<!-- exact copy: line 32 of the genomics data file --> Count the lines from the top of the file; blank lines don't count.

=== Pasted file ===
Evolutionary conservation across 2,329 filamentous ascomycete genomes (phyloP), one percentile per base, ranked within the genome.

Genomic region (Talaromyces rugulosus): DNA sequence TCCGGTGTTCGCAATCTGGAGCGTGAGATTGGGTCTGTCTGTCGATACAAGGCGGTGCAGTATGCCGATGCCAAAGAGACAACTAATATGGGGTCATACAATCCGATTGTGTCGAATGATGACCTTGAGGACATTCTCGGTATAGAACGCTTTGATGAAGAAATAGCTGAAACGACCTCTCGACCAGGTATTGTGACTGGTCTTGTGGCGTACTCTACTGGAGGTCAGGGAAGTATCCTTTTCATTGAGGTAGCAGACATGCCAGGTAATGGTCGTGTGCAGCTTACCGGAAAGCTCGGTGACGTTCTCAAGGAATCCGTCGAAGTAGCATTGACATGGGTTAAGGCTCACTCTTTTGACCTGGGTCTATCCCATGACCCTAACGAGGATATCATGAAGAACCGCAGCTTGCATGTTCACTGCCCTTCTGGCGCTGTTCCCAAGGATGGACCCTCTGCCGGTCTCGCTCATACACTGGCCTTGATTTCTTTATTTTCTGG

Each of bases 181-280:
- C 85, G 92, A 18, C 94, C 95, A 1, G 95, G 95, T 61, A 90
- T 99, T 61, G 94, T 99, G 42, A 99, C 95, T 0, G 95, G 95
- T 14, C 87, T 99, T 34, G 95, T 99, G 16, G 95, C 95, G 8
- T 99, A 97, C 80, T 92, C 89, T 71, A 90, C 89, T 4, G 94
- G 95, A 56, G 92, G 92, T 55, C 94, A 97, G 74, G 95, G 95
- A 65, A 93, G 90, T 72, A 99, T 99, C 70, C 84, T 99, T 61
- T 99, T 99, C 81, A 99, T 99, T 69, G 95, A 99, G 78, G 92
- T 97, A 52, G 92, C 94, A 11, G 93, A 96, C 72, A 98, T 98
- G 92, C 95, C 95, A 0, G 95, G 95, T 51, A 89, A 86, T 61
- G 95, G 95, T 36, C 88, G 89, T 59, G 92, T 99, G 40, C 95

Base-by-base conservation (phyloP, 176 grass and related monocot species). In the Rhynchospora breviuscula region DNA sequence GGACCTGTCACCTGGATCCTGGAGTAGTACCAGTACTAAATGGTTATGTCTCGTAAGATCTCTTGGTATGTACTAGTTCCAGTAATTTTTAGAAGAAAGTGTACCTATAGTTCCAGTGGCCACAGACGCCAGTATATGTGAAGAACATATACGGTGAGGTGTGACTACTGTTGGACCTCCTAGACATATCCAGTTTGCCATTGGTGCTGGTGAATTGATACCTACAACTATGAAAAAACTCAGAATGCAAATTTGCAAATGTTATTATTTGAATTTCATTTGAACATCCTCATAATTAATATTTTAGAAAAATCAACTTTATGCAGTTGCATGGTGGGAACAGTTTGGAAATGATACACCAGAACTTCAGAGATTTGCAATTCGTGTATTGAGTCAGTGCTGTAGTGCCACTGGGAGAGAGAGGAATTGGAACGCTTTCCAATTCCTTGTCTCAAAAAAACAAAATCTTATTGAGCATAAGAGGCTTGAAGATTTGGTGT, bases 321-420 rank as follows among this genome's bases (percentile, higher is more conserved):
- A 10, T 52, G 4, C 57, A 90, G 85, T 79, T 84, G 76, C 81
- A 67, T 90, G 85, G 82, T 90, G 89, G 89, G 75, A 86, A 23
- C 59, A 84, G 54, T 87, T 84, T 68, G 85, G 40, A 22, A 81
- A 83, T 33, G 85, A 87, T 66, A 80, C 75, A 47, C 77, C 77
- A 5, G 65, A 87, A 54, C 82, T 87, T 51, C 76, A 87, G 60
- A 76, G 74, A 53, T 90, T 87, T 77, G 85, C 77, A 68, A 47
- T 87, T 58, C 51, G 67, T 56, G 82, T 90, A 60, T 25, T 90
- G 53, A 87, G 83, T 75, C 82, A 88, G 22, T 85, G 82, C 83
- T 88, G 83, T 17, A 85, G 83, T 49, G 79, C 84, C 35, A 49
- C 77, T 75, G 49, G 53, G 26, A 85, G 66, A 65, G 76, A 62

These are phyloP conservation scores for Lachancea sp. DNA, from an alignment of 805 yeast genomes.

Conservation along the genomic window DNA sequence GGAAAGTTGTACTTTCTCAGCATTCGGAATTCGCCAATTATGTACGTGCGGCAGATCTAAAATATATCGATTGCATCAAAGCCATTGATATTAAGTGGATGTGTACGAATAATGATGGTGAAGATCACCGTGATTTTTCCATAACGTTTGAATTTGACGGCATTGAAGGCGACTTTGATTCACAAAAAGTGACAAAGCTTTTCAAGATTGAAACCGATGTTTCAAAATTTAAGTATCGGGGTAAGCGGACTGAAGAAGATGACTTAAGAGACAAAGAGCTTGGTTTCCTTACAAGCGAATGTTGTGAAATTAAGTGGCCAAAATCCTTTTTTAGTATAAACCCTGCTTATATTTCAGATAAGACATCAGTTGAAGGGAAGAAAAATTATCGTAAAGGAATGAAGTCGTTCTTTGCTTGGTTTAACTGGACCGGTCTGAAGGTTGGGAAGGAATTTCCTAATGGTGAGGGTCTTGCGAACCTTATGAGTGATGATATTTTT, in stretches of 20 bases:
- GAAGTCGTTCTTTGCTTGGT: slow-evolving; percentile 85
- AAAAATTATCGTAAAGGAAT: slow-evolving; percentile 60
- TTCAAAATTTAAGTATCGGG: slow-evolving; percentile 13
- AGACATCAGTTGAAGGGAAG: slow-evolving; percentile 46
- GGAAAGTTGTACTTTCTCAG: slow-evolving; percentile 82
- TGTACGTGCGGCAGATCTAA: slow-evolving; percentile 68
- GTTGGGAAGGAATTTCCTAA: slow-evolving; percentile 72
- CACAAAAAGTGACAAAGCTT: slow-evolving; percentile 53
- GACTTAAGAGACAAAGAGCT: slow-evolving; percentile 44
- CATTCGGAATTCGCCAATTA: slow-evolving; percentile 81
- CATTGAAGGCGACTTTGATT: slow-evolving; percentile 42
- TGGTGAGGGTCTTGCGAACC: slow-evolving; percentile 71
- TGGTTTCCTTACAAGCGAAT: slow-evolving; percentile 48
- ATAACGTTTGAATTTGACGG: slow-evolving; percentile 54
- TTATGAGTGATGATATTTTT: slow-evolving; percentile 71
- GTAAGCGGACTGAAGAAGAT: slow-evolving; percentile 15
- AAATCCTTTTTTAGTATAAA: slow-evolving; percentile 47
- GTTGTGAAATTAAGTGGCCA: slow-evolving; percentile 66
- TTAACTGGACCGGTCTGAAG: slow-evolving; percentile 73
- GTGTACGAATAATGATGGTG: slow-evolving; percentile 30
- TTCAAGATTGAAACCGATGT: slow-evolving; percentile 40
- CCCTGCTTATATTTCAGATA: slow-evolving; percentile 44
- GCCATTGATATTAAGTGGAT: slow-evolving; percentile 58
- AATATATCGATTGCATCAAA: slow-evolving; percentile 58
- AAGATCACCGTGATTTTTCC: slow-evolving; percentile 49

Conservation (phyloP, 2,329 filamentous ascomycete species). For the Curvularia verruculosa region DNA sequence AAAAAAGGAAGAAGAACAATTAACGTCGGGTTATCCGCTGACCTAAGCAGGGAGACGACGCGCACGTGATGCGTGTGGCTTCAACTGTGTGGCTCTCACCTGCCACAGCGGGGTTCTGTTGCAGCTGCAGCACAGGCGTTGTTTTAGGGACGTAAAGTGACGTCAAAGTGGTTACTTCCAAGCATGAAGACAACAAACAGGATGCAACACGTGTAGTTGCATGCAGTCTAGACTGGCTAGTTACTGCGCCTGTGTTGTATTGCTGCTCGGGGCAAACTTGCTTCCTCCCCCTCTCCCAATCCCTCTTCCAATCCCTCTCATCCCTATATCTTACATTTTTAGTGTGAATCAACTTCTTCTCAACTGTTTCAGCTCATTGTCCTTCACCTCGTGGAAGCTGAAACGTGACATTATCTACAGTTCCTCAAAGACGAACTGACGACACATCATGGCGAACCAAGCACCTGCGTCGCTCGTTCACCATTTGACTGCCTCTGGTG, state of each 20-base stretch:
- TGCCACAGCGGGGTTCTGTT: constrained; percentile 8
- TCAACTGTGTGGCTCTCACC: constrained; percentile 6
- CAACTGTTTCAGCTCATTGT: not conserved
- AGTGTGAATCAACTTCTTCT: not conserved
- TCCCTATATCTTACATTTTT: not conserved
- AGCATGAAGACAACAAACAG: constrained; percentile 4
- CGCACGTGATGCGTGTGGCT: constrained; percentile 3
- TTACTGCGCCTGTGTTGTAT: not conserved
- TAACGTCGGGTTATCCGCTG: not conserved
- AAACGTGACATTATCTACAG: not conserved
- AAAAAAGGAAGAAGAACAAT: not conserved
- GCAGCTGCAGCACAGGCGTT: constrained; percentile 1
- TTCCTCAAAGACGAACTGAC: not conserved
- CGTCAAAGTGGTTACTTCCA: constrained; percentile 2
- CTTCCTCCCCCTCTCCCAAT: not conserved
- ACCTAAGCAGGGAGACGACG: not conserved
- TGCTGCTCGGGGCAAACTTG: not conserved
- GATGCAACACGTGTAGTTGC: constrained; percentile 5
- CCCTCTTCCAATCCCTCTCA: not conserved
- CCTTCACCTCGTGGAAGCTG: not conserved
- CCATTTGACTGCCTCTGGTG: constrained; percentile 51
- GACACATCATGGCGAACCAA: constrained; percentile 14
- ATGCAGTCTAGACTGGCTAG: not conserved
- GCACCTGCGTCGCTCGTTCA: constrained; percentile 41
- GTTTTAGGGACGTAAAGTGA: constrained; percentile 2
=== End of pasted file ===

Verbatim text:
- TGTACGTGCGGCAGATCTAA: slow-evolving; percentile 68